Worse than a bad strategy, it is an extremely bad habit.
[Roberto] Lavagna, who was also minister under Alberto Fernández [when he was Cabinet chief], thinks that Fernández was always better at public relations than at executive decision-making. What’s your opinion? Is he somebody who finds it hard to take decisions and risks?
He’s a mistrustful person who denies information to those below him a lot. I totally advocate the opposite, creating a strong base of support among the ministers and sharing information with them. He seems prone to doubt although perhaps he does not doubt so much as hide his decisions.
I agree with Roberto Lavagna that Alberto was always more an intermediary for very tough decisions taken by Néstor Kirchner, which he toned down or played up as an intermediary, than a born decision-maker. But at times I think he believes that the decisions were taken jointly, not so.
Tell me about your own experience. Are you disappointed with Alberto Fernández from the manner of your exit from the Foreign Ministry?
Not just the manner, which was the worst. Being abroad and having a person who has been your friend for many years with a very similar outlook regarding events as from 2007 not even being able to tell you himself that you cannot represent the country when 23 presidents and foreign ministers were awaiting me at a summit was very hard but he did not have the courage to call me himself. He was not a close friend but we had a good friendship. Eight months have gone by since then and nothing. But that was how it ended, in the meantime he did not trust me, did not propose having a fluid relationship with me and made things difficult for me. I was out of contact with him for a long time because he did not answer me to resolve questions and tried to dilute the government’s foreign policy. That made me think that they had thrown me out of a post where I was already suffering. I felt greatly honoured when he offered me that post and I was very grateful to him. I’m sure that I committed errors in the personal relationship, only that one tries not to see them and if you asked him, he’d say the same. But he knows that I’m a frontal, honest and hard-working person.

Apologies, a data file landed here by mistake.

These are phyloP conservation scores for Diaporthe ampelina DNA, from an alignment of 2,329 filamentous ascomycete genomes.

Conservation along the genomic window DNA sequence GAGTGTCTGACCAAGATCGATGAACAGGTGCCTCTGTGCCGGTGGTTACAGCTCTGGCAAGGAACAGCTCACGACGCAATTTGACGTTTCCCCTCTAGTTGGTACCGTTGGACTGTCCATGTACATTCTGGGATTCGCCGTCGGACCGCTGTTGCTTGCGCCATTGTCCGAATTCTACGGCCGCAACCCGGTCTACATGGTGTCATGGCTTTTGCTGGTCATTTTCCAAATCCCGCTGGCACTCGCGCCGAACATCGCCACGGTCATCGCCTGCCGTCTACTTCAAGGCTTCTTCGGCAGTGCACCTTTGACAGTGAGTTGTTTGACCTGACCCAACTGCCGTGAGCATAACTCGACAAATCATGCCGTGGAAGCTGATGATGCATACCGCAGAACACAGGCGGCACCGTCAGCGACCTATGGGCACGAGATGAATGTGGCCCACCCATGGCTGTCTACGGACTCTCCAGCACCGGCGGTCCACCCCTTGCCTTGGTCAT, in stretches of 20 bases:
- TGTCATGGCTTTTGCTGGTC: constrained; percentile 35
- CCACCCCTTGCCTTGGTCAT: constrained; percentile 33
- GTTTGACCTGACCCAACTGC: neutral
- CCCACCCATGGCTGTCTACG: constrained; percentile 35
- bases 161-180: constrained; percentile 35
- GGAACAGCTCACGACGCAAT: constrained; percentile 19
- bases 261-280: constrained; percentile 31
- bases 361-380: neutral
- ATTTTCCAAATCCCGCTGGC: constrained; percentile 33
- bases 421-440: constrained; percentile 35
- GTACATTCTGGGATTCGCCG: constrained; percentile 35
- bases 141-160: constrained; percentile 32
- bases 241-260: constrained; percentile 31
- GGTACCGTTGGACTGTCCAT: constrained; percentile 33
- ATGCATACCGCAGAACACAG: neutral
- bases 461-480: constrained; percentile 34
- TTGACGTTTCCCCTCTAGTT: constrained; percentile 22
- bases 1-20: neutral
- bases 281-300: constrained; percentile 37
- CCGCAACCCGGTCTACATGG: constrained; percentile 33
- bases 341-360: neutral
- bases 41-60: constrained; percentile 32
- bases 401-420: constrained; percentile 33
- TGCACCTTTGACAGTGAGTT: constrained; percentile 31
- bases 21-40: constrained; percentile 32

At times talking to him as if he were a friend and not the president.
Was there some ideological difference too? You say that you thought alike to Alberto Fernández but was there something he did not like about your international policies?
We both had a nationalistic outlook on external problems but the priority for him was friendship and ideological affinity with others while objective interests were the priority for me. We had those two separate tendencies and that generated discussions.
The differences in form are sometimes more important than the ideological when we were saying that the economic and geopolitical thinking behind the international policies of Alberto Fernández and Cristina Fernández de Kirchner is probably more similar than, for example, that of Sergio Massa but at the same time the differences in character are harder to overcome than the ideological.
Yes, to paraphrase [Bill] Clinton: it’s not the ideology, stupid, it’s the politics, the political capacity. I see a number of militants and politicians, above all on the centre-left, and now this species of anarcho-republican is also making an appearance, seeking permanent ratification on a daily basis by presenting their ideological slant on everything via the social networks. How many of them know that politics is all about approaching other people, convincing them and negotiating? Very few.
What is politics?